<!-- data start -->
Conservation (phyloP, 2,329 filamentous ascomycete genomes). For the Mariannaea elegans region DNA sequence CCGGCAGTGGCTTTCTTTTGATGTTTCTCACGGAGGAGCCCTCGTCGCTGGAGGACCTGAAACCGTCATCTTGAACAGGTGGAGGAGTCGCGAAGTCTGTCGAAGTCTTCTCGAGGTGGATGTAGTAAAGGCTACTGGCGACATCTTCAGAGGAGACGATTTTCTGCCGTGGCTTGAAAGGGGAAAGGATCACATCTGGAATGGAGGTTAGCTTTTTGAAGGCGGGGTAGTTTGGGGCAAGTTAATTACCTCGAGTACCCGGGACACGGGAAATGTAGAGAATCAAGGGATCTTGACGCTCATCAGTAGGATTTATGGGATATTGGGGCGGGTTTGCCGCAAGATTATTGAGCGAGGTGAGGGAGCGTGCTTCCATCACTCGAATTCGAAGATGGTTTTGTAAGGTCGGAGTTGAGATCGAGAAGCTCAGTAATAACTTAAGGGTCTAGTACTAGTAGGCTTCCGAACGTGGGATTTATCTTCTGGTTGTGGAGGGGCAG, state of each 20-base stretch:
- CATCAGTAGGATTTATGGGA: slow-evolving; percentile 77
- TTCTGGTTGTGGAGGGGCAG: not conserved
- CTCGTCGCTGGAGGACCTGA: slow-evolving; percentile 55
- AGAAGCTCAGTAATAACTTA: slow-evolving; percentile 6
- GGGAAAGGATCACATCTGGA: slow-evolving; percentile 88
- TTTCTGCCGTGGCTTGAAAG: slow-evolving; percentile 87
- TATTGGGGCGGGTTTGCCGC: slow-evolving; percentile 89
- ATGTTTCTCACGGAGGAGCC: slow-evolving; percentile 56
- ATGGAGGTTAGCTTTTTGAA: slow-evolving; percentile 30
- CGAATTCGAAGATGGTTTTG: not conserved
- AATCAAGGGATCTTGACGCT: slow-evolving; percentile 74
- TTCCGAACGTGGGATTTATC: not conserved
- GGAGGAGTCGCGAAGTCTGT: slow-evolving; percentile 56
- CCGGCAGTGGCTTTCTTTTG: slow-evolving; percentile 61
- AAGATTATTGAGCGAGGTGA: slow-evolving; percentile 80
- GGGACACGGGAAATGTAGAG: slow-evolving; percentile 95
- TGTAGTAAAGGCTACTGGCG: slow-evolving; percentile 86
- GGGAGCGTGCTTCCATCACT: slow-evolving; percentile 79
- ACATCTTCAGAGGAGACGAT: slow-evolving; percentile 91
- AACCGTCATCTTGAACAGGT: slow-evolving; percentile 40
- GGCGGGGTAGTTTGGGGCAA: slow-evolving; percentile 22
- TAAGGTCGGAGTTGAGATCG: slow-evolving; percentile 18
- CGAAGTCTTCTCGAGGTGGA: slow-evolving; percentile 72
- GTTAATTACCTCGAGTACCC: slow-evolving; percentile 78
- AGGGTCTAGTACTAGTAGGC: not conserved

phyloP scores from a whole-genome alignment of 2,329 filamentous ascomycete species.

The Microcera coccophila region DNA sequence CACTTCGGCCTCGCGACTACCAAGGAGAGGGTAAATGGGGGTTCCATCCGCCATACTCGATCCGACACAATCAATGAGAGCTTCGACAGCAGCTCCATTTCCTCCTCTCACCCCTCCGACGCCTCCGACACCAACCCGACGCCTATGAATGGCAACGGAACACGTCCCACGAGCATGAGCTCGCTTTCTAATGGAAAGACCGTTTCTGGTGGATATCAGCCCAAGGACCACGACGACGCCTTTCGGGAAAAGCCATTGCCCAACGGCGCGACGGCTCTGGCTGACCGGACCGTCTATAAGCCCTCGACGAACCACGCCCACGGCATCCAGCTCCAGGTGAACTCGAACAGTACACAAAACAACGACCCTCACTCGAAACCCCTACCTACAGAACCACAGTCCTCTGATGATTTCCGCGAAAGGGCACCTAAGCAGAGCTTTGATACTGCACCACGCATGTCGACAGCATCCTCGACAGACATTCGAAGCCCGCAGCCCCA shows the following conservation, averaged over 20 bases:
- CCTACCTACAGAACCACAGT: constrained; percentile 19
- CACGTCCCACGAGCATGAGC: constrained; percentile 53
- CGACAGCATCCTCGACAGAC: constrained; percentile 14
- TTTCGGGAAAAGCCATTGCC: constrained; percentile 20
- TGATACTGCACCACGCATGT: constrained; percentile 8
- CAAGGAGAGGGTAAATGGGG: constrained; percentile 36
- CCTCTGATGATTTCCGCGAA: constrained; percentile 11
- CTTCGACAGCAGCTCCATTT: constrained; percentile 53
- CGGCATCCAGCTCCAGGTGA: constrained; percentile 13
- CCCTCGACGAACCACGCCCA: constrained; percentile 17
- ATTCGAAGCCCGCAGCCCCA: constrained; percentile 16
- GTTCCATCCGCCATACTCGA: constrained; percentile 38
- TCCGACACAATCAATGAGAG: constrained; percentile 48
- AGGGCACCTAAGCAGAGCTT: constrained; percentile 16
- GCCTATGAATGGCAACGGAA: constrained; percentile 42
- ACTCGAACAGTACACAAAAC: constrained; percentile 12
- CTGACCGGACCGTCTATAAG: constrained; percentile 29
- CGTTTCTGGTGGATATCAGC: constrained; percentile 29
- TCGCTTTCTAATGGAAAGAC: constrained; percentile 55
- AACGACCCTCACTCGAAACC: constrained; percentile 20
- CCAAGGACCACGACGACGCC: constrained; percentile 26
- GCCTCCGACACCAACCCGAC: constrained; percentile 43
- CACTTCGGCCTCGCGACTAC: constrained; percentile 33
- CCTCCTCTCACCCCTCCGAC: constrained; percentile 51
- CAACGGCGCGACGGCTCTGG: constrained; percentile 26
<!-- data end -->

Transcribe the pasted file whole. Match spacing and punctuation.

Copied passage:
Conservation (phyloP, 2,329 filamentous ascomycete genomes). For the Mariannaea elegans region DNA sequence CCGGCAGTGGCTTTCTTTTGATGTTTCTCACGGAGGAGCCCTCGTCGCTGGAGGACCTGAAACCGTCATCTTGAACAGGTGGAGGAGTCGCGAAGTCTGTCGAAGTCTTCTCGAGGTGGATGTAGTAAAGGCTACTGGCGACATCTTCAGAGGAGACGATTTTCTGCCGTGGCTTGAAAGGGGAAAGGATCACATCTGGAATGGAGGTTAGCTTTTTGAAGGCGGGGTAGTTTGGGGCAAGTTAATTACCTCGAGTACCCGGGACACGGGAAATGTAGAGAATCAAGGGATCTTGACGCTCATCAGTAGGATTTATGGGATATTGGGGCGGGTTTGCCGCAAGATTATTGAGCGAGGTGAGGGAGCGTGCTTCCATCACTCGAATTCGAAGATGGTTTTGTAAGGTCGGAGTTGAGATCGAGAAGCTCAGTAATAACTTAAGGGTCTAGTACTAGTAGGCTTCCGAACGTGGGATTTATCTTCTGGTTGTGGAGGGGCAG, state of each 20-base stretch:
- CATCAGTAGGATTTATGGGA: slow-evolving; percentile 77
- TTCTGGTTGTGGAGGGGCAG: not conserved
- CTCGTCGCTGGAGGACCTGA: slow-evolving; percentile 55
- AGAAGCTCAGTAATAACTTA: slow-evolving; percentile 6
- GGGAAAGGATCACATCTGGA: slow-evolving; percentile 88
- TTTCTGCCGTGGCTTGAAAG: slow-evolving; percentile 87
- TATTGGGGCGGGTTTGCCGC: slow-evolving; percentile 89
- ATGTTTCTCACGGAGGAGCC: slow-evolving; percentile 56
- ATGGAGGTTAGCTTTTTGAA: slow-evolving; percentile 30
- CGAATTCGAAGATGGTTTTG: not conserved
- AATCAAGGGATCTTGACGCT: slow-evolving; percentile 74
- TTCCGAACGTGGGATTTATC: not conserved
- GGAGGAGTCGCGAAGTCTGT: slow-evolving; percentile 56
- CCGGCAGTGGCTTTCTTTTG: slow-evolving; percentile 61
- AAGATTATTGAGCGAGGTGA: slow-evolving; percentile 80
- GGGACACGGGAAATGTAGAG: slow-evolving; percentile 95
- TGTAGTAAAGGCTACTGGCG: slow-evolving; percentile 86
- GGGAGCGTGCTTCCATCACT: slow-evolving; percentile 79
- ACATCTTCAGAGGAGACGAT: slow-evolving; percentile 91
- AACCGTCATCTTGAACAGGT: slow-evolving; percentile 40
- GGCGGGGTAGTTTGGGGCAA: slow-evolving; percentile 22
- TAAGGTCGGAGTTGAGATCG: slow-evolving; percentile 18
- CGAAGTCTTCTCGAGGTGGA: slow-evolving; percentile 72
- GTTAATTACCTCGAGTACCC: slow-evolving; percentile 78
- AGGGTCTAGTACTAGTAGGC: not conserved

phyloP scores from a whole-genome alignment of 2,329 filamentous ascomycete species.

The Microcera coccophila region DNA sequence CACTTCGGCCTCGCGACTACCAAGGAGAGGGTAAATGGGGGTTCCATCCGCCATACTCGATCCGACACAATCAATGAGAGCTTCGACAGCAGCTCCATTTCCTCCTCTCACCCCTCCGACGCCTCCGACACCAACCCGACGCCTATGAATGGCAACGGAACACGTCCCACGAGCATGAGCTCGCTTTCTAATGGAAAGACCGTTTCTGGTGGATATCAGCCCAAGGACCACGACGACGCCTTTCGGGAAAAGCCATTGCCCAACGGCGCGACGGCTCTGGCTGACCGGACCGTCTATAAGCCCTCGACGAACCACGCCCACGGCATCCAGCTCCAGGTGAACTCGAACAGTACACAAAACAACGACCCTCACTCGAAACCCCTACCTACAGAACCACAGTCCTCTGATGATTTCCGCGAAAGGGCACCTAAGCAGAGCTTTGATACTGCACCACGCATGTCGACAGCATCCTCGACAGACATTCGAAGCCCGCAGCCCCA shows the following conservation, averaged over 20 bases:
- CCTACCTACAGAACCACAGT: constrained; percentile 19
- CACGTCCCACGAGCATGAGC: constrained; percentile 53
- CGACAGCATCCTCGACAGAC: constrained; percentile 14
- TTTCGGGAAAAGCCATTGCC: constrained; percentile 20
- TGATACTGCACCACGCATGT: constrained; percentile 8
- CAAGGAGAGGGTAAATGGGG: constrained; percentile 36
- CCTCTGATGATTTCCGCGAA: constrained; percentile 11
- CTTCGACAGCAGCTCCATTT: constrained; percentile 53
- CGGCATCCAGCTCCAGGTGA: constrained; percentile 13
- CCCTCGACGAACCACGCCCA: constrained; percentile 17
- ATTCGAAGCCCGCAGCCCCA: constrained; percentile 16
- GTTCCATCCGCCATACTCGA: constrained; percentile 38
- TCCGACACAATCAATGAGAG: constrained; percentile 48
- AGGGCACCTAAGCAGAGCTT: constrained; percentile 16
- GCCTATGAATGGCAACGGAA: constrained; percentile 42
- ACTCGAACAGTACACAAAAC: constrained; percentile 12
- CTGACCGGACCGTCTATAAG: constrained; percentile 29
- CGTTTCTGGTGGATATCAGC: constrained; percentile 29
- TCGCTTTCTAATGGAAAGAC: constrained; percentile 55
- AACGACCCTCACTCGAAACC: constrained; percentile 20
- CCAAGGACCACGACGACGCC: constrained; percentile 26
- GCCTCCGACACCAACCCGAC: constrained; percentile 43
- CACTTCGGCCTCGCGACTAC: constrained; percentile 33
- CCTCCTCTCACCCCTCCGAC: constrained; percentile 51
- CAACGGCGCGACGGCTCTGG: constrained; percentile 26